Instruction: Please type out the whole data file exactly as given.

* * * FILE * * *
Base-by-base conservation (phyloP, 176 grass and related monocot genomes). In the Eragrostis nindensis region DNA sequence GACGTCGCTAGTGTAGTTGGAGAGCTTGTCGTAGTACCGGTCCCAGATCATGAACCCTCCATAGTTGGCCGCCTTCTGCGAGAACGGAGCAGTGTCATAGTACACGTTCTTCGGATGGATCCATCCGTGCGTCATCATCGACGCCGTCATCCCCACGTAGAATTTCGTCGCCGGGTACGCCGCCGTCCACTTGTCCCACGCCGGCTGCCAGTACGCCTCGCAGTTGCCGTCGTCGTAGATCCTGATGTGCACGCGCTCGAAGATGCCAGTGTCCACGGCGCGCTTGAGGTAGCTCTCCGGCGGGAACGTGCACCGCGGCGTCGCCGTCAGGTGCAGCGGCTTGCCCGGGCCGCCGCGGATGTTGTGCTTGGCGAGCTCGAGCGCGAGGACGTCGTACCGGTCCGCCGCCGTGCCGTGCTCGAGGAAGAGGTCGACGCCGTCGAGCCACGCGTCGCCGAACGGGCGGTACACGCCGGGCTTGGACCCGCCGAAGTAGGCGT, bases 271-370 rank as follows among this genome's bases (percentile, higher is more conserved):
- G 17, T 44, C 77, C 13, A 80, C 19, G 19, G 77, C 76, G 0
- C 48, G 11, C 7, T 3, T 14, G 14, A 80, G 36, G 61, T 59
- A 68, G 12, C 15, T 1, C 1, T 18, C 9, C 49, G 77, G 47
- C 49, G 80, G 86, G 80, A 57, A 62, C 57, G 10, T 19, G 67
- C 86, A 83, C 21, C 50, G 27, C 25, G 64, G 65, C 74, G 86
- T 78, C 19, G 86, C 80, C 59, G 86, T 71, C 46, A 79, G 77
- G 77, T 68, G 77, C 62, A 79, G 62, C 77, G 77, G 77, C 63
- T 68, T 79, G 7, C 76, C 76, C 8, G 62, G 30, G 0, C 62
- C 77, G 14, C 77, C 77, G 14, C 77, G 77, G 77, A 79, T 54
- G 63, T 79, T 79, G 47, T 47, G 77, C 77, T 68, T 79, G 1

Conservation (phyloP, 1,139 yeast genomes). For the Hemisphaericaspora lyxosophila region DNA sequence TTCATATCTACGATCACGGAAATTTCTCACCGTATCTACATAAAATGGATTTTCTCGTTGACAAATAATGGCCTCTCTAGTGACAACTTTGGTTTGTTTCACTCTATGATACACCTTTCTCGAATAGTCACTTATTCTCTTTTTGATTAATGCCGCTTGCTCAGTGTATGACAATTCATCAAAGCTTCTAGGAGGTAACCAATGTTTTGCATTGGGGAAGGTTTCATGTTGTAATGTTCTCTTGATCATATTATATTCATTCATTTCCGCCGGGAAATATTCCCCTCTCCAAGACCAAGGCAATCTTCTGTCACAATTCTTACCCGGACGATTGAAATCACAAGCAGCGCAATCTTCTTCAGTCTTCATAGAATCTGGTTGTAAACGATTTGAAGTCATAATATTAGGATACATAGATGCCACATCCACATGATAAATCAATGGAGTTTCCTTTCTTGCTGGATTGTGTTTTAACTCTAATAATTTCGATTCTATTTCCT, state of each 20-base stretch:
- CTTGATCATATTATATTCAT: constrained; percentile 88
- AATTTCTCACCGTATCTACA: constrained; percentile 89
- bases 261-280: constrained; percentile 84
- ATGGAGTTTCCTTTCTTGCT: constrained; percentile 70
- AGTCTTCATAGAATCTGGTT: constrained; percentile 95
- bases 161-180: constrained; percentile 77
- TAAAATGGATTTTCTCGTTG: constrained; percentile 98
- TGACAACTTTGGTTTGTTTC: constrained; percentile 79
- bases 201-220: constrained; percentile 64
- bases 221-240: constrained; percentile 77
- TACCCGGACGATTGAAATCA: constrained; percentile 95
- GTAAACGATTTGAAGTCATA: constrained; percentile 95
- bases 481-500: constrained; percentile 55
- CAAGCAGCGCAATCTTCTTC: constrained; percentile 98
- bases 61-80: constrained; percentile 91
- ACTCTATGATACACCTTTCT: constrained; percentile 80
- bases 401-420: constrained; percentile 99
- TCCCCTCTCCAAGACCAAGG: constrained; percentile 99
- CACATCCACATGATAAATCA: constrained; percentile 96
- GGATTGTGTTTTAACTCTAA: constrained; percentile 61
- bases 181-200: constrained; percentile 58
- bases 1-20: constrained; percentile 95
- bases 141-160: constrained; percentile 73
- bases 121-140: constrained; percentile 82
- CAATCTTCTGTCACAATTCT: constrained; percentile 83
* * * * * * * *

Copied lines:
Base-by-base conservation (phyloP, 176 grass and related monocot genomes). In the Eragrostis nindensis region DNA sequence GACGTCGCTAGTGTAGTTGGAGAGCTTGTCGTAGTACCGGTCCCAGATCATGAACCCTCCATAGTTGGCCGCCTTCTGCGAGAACGGAGCAGTGTCATAGTACACGTTCTTCGGATGGATCCATCCGTGCGTCATCATCGACGCCGTCATCCCCACGTAGAATTTCGTCGCCGGGTACGCCGCCGTCCACTTGTCCCACGCCGGCTGCCAGTACGCCTCGCAGTTGCCGTCGTCGTAGATCCTGATGTGCACGCGCTCGAAGATGCCAGTGTCCACGGCGCGCTTGAGGTAGCTCTCCGGCGGGAACGTGCACCGCGGCGTCGCCGTCAGGTGCAGCGGCTTGCCCGGGCCGCCGCGGATGTTGTGCTTGGCGAGCTCGAGCGCGAGGACGTCGTACCGGTCCGCCGCCGTGCCGTGCTCGAGGAAGAGGTCGACGCCGTCGAGCCACGCGTCGCCGAACGGGCGGTACACGCCGGGCTTGGACCCGCCGAAGTAGGCGT, bases 271-370 rank as follows among this genome's bases (percentile, higher is more conserved):
- G 17, T 44, C 77, C 13, A 80, C 19, G 19, G 77, C 76, G 0
- C 48, G 11, C 7, T 3, T 14, G 14, A 80, G 36, G 61, T 59
- A 68, G 12, C 15, T 1, C 1, T 18, C 9, C 49, G 77, G 47
- C 49, G 80, G 86, G 80, A 57, A 62, C 57, G 10, T 19, G 67
- C 86, A 83, C 21, C 50, G 27, C 25, G 64, G 65, C 74, G 86
- T 78, C 19, G 86, C 80, C 59, G 86, T 71, C 46, A 79, G 77
- G 77, T 68, G 77, C 62, A 79, G 62, C 77, G 77, G 77, C 63
- T 68, T 79, G 7, C 76, C 76, C 8, G 62, G 30, G 0, C 62
- C 77, G 14, C 77, C 77, G 14, C 77, G 77, G 77, A 79, T 54
- G 63, T 79, T 79, G 47, T 47, G 77, C 77, T 68, T 79, G 1

Conservation (phyloP, 1,139 yeast genomes). For the Hemisphaericaspora lyxosophila region DNA sequence TTCATATCTACGATCACGGAAATTTCTCACCGTATCTACATAAAATGGATTTTCTCGTTGACAAATAATGGCCTCTCTAGTGACAACTTTGGTTTGTTTCACTCTATGATACACCTTTCTCGAATAGTCACTTATTCTCTTTTTGATTAATGCCGCTTGCTCAGTGTATGACAATTCATCAAAGCTTCTAGGAGGTAACCAATGTTTTGCATTGGGGAAGGTTTCATGTTGTAATGTTCTCTTGATCATATTATATTCATTCATTTCCGCCGGGAAATATTCCCCTCTCCAAGACCAAGGCAATCTTCTGTCACAATTCTTACCCGGACGATTGAAATCACAAGCAGCGCAATCTTCTTCAGTCTTCATAGAATCTGGTTGTAAACGATTTGAAGTCATAATATTAGGATACATAGATGCCACATCCACATGATAAATCAATGGAGTTTCCTTTCTTGCTGGATTGTGTTTTAACTCTAATAATTTCGATTCTATTTCCT, state of each 20-base stretch:
- CTTGATCATATTATATTCAT: constrained; percentile 88
- AATTTCTCACCGTATCTACA: constrained; percentile 89
- bases 261-280: constrained; percentile 84
- ATGGAGTTTCCTTTCTTGCT: constrained; percentile 70
- AGTCTTCATAGAATCTGGTT: constrained; percentile 95
- bases 161-180: constrained; percentile 77
- TAAAATGGATTTTCTCGTTG: constrained; percentile 98
- TGACAACTTTGGTTTGTTTC: constrained; percentile 79
- bases 201-220: constrained; percentile 64
- bases 221-240: constrained; percentile 77
- TACCCGGACGATTGAAATCA: constrained; percentile 95
- GTAAACGATTTGAAGTCATA: constrained; percentile 95
- bases 481-500: constrained; percentile 55
- CAAGCAGCGCAATCTTCTTC: constrained; percentile 98
- bases 61-80: constrained; percentile 91
- ACTCTATGATACACCTTTCT: constrained; percentile 80
- bases 401-420: constrained; percentile 99
- TCCCCTCTCCAAGACCAAGG: constrained; percentile 99
- CACATCCACATGATAAATCA: constrained; percentile 96
- GGATTGTGTTTTAACTCTAA: constrained; percentile 61
- bases 181-200: constrained; percentile 58
- bases 1-20: constrained; percentile 95
- bases 141-160: constrained; percentile 73
- bases 121-140: constrained; percentile 82
- CAATCTTCTGTCACAATTCT: constrained; percentile 83